1."Radiance of Tomorrow," by Ishmael Beah
Ishmael Beah shocked and captivated Western readers with his 2007 bestselling memoir "A Long Way Gone," which detailed his experiences as a child soldier forced to fight in Sierra Leone's civil war. Now he's back with a haunting novel exploring the aftermath of that conflict. You can read the Monitor's full review of "Radiance of Tomorrow" here.
"Little Failure," by Gary Shteyngart
Little Failure is Soviet-born novelist Gary Shteyngart's alternately hilarious and surprisingly sincere memoir, in which he chronicles his journey from his childhood as a sickly “Marcel Proust-looking boy obsessed with cosmonauts and Lenin" to his present status as a successful US author. You can read the Monitor's full review of "Little Failure" here.
"An Officer and a Spy," by Robert Harris
Thriller writer Robert Harris returns to historical fiction with An Officer and a Spy, a tale of the true-life Dreyfus Affair in late 19th-century France, an episode with parallels to the Edward Snowden-NSA contemporary era. Harris sticks to the historical record employing a most effective trope: the secret diary later discovered to reveal the on-the-ground unfurling of events. You can read the Monitor's full review of "An Office and a Spy" here.
"Cairo: Memoir of a City Transformed," by Ahdaf Soueif
To understand the currents and undercurrents of Egyptian society and politics, it helps to have a local guide. Few are more qualified than Ahdaf Soueif, author of the newly released Cairo: Memoir of a City Transformed. Soueif, who has been an author, a political commentator, and an activist amid Egypt’s change and turmoil, is able to take readers back behind the headlines to see the individual Egyptians whose decisions help to shape the country. You can read the Monitor's full review of "Cairo" here.
"The Invention of Wings," by Sue Monk Kidd
Bestselling author Sue Monk Kidd weaves a tale of the friendship between two Charleston, S.C., girls – one slave and one free – in the antebellum South. This novel is also the newest Oprah’s Book Club 2.0 selection. You can read the Monitor's full review of "The Invention of Wings" here.
"Why I Read," by Wendy Lesser
Reading Wendy Lesser, founder and editor of the literary magazine Threepenny Review, is like attending a book club where the leader is an Olympic champion reader. (Think the Dana Torres of page-turning.) In Why I Read, Lesser tackles a deceptively simple question: Why does one read? And just as at your favorite book club, the discussion here is brainy, personal, and occasionally off topic. You can see the Monitor's full review of "Why I Read" here.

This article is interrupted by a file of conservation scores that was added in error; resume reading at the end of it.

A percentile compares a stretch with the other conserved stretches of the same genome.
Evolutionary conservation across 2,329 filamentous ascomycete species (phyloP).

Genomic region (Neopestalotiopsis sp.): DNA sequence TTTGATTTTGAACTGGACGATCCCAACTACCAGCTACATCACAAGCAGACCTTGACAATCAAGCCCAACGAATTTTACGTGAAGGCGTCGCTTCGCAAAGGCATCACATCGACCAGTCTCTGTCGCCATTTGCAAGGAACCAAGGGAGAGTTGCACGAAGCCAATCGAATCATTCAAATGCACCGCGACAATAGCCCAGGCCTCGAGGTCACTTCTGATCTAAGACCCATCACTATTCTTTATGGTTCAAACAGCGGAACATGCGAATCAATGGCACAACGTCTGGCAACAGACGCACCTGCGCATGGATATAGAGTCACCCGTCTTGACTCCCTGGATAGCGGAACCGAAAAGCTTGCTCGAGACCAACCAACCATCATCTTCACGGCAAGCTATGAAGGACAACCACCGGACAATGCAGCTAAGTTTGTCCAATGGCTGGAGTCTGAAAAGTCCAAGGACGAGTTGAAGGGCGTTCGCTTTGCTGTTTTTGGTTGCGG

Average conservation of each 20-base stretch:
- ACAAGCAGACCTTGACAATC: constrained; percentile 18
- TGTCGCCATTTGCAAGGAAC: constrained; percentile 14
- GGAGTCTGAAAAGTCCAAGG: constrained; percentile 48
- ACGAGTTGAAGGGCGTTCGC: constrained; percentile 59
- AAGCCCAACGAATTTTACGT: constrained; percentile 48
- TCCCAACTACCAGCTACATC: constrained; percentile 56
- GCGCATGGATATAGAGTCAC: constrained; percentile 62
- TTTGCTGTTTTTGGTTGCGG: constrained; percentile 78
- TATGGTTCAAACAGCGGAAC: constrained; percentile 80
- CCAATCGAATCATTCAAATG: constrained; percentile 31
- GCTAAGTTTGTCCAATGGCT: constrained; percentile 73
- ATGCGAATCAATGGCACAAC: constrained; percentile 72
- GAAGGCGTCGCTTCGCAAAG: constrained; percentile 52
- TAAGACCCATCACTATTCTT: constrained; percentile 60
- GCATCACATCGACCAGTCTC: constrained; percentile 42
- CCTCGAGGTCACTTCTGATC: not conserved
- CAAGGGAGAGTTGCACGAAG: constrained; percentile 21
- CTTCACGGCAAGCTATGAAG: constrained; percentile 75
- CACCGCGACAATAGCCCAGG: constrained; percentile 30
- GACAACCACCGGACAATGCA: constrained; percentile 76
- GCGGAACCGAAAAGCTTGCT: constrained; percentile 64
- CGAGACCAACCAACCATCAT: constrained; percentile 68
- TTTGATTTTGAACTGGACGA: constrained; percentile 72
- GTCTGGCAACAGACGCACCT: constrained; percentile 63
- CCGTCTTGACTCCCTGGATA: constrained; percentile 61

"The Empire of Necessity," by Greg Grandin
Greg Grandin, the author of “Fordlandia,” has written another engrossing book. The Empire of Necessity: Slavery, Freedom, and Deception in the New World chronicles a bloody slave rebellion on the high seas in 1804, when both human political liberty and abject bondage were rising apace – both often advanced by the very same people. It wasn’t so much irony as cause and effect, the author argues. Paralleling the historical drama is an equally intriguing examination of how Herman Melville transformed the incident into fiction for his own metaphysical purposes. You can read the Monitor's full review of "The Empire of Necessity" here.
"Under the Wide and Starry Sky," by Nancy Horan
Bestselling author ("Loving Frank") Nancy Horan bases her second novel on the real-life love affair and marriage of author Robert Louis Stevenson and his wife Francis Van de Grift Osbourne. You can read the Monitor's full review of "Under the Wide and Starry Sky" here.
"On Such a Full Sea," by Chang-Rae Lee
Award-winning Korean-American author Chang-Rae Lee ("Native Speaker" and "The Surrendered") and proves his own versatility with this dystopian novel set in a future America characterized by a struggle between the wealthy (or "Charters") and the lawless ("counties"). You can read the Monitor's full review of "On Such a Full Sea" here.
"Unremarried Widow: A Memoir," by Artis Henderson
Artis Henderson makes her debut with this poignant, deeply felt memoir about the death of her young solider-husband – the couple, both in their early 20s, were married for only four months – during his military service in Iraq. You can read a Monitor interview with Artis Henderson here.